UPDATE: A discount code is available for orders placed with the publisher on bulk purchases of 10 copies or more of Year D: A Quadrennial Supplement ...  If your lectionary study group, presbytery, conference, Sunday school class, or other reading group would like a discount on a large order, e-mail james (at) or tslemmons (at)

Have you ever wondered what texts are omitted from the Revised Common Lectionary (RCL) and why? You are not alone. 

Welcome to The Year D Project, where our mission is to balance the scriptural diet of lectionary-based mainline congregations, supplying the missing nutrients to a depleted body of Christ. (Or, if you prefer a different metaphor, to upgrade from a "tricycle" to a 4WD!)

This project proceeds from the conviction that the canon of Scripture is the true norm of the Church's "common texts" and that the preaching rotation of the church should be expanded from the self-imposed limitations or censorship that results from a too rigid conformity to the RCL, and in the direction of canonical comprehensiveness, on which principle, please see: "Why Year D?", "Part 2", and "Part 3." [NB: I leave to those of the Anglo-Catholic tradition to determine how or whether to include all of the Apocryphal books. My aim here focusses on the sixty-six books that comprise the Reformed canon, which are an undisputed part of the Anglo-Catholic canon.]

Although Year D does not capture the entire remainder of the canon, it advances significantly toward that goal. This it is able to do, in part, by placing larger lections on the preachers desk, as it were, not necessarily with the intention that all of the lections will be read in worship. In short, it identifies overlooked texts and arranges for their orderly consideration and study, with the expectation that the preacher will in most cases need to make the final determination as to which specific verses shall be read and form the basis for the sermon.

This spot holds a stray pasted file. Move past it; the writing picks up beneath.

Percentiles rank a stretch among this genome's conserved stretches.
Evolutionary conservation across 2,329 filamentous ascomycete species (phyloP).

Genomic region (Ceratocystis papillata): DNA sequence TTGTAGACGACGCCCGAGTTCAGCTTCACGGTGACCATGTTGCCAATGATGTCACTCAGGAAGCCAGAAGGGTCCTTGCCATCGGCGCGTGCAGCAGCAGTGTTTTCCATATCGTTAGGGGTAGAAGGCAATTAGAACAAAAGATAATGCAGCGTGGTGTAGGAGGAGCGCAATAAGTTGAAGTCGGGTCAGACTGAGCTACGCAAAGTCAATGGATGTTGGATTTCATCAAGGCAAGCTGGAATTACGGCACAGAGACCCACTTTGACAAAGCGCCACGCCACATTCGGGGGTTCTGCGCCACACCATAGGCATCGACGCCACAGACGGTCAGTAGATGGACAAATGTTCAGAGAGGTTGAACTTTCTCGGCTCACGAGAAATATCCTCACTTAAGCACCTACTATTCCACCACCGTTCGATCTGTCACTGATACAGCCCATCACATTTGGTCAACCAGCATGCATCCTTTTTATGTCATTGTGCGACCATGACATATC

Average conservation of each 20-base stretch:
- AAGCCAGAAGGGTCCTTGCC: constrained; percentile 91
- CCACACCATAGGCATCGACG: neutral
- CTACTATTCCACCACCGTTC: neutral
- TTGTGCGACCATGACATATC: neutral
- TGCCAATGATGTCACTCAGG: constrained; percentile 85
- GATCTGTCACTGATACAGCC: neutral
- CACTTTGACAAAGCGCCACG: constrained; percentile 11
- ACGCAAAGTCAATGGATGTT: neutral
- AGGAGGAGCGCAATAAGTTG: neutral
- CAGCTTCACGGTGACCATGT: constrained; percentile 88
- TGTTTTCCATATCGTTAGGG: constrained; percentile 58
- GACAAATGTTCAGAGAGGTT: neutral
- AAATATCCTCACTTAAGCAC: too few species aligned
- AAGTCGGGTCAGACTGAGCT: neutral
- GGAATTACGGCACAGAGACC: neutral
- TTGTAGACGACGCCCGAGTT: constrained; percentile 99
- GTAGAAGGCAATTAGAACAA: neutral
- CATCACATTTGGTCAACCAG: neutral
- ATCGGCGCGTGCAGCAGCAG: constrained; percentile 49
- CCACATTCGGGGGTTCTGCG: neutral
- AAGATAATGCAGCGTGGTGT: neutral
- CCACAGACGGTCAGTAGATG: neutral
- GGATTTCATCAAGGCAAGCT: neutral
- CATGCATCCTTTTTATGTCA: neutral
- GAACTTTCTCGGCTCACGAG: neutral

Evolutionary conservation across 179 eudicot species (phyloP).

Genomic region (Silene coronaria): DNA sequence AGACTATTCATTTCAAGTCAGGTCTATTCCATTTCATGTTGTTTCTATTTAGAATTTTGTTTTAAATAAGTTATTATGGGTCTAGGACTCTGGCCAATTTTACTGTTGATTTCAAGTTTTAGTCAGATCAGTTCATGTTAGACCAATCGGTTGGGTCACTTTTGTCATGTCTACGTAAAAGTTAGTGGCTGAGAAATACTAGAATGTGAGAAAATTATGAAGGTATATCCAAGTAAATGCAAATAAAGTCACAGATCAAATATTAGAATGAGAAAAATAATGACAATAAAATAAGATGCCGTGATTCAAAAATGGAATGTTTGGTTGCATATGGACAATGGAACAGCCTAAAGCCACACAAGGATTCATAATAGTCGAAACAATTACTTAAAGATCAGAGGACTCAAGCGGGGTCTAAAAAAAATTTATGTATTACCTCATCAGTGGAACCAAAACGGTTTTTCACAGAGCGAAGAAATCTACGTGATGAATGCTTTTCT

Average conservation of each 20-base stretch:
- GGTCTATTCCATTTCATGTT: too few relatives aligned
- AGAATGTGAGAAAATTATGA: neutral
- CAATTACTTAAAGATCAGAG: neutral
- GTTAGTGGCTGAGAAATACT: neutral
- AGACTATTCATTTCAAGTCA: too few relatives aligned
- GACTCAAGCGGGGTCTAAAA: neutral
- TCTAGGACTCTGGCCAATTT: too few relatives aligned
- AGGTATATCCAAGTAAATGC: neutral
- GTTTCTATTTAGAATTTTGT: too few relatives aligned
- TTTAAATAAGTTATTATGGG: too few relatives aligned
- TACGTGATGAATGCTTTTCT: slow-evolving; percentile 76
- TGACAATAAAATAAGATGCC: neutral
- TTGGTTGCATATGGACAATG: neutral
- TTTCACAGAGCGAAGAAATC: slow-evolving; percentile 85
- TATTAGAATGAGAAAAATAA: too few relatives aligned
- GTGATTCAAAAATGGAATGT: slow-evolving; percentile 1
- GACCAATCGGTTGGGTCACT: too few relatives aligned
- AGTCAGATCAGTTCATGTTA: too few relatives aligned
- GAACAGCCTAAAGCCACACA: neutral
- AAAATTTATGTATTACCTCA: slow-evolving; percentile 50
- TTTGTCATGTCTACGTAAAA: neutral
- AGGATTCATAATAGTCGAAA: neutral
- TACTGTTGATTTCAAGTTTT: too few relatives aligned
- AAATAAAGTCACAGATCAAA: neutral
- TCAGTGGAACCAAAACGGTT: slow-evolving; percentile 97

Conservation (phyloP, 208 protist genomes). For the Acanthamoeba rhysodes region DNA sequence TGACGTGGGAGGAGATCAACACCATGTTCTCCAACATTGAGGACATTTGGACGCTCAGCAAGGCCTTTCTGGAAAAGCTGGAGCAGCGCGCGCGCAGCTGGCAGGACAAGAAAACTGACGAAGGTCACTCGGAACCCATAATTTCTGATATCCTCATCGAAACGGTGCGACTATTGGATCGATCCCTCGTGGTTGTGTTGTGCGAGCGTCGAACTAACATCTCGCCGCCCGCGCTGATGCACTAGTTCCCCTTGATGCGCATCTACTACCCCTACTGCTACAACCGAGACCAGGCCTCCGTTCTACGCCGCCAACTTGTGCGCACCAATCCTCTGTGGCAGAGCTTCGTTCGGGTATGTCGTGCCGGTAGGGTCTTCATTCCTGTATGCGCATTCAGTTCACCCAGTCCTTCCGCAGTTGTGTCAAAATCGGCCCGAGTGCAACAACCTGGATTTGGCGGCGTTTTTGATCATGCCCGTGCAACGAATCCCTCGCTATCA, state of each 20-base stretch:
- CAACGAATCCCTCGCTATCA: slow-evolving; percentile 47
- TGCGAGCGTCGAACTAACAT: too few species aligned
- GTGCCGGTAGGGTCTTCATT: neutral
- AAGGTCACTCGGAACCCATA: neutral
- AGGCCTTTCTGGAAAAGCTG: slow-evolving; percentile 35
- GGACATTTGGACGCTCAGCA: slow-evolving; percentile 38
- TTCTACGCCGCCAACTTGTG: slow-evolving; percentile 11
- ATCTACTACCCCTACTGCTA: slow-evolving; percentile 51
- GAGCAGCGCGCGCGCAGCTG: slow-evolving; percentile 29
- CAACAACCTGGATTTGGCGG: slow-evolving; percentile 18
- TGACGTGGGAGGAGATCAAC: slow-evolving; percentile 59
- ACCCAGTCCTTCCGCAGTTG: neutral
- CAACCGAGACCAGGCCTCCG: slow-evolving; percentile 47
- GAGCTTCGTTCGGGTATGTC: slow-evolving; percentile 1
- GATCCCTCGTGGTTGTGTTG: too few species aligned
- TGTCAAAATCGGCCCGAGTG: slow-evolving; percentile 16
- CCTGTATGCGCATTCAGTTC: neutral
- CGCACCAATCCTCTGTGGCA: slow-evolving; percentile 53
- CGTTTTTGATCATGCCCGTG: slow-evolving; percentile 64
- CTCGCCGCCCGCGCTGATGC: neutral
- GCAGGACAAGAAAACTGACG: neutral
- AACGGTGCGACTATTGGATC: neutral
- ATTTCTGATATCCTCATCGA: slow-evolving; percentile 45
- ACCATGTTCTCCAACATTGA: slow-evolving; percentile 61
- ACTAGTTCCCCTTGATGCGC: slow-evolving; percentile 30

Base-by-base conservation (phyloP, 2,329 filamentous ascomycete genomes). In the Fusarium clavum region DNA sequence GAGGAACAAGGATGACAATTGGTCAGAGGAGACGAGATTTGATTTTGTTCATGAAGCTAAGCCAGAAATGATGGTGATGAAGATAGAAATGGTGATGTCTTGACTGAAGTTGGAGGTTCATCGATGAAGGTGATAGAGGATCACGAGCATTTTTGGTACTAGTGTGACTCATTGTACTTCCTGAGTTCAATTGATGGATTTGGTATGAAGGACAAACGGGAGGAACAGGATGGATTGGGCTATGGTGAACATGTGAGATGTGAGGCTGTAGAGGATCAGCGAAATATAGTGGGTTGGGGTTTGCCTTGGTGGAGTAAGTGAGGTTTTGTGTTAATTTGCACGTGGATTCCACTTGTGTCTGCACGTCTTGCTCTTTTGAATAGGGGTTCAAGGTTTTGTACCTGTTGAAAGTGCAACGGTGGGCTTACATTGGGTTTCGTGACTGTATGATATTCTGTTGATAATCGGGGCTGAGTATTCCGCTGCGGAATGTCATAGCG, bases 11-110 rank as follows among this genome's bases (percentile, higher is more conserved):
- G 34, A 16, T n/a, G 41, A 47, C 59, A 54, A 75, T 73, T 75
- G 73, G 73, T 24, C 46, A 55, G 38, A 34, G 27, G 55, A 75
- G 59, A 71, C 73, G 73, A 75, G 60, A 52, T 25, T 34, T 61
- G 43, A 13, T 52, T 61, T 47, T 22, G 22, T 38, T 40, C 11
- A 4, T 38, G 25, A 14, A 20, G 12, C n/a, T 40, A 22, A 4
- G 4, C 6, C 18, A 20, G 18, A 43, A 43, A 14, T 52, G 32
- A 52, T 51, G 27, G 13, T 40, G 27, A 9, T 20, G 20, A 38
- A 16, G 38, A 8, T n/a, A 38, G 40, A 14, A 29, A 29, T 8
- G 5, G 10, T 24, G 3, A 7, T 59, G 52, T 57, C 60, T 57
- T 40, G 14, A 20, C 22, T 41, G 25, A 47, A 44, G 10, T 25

Year D begins, as does every church year, with the season of Advent, but in light of how little nativity material we have in the biblical canon, it is surprising how much is left out of the RCL. Most of the omissions are related to the birth of John the Baptist, so it is understandable that the focus in Years A, B, and C is on Jesus himself. If these really are "the days of Elijah," however, as one popular song has it, why not explore Luke's nativity texts that concern God's gift of a son to Zechariah and Elizabeth, the forerunner of Jesus Christ, who ministered in the spirit and power of Elijah? What other light might the Book of Malachi have to shed on this figure, or on this period of prophetic expectation? Or what might you discover in Luke's genealogy of Jesus, as distinct from Matthew's? Perhaps we might rediscover some vital connections between the New Testament and the Old or "larger" Testament (as Walter Brueggemann has called it).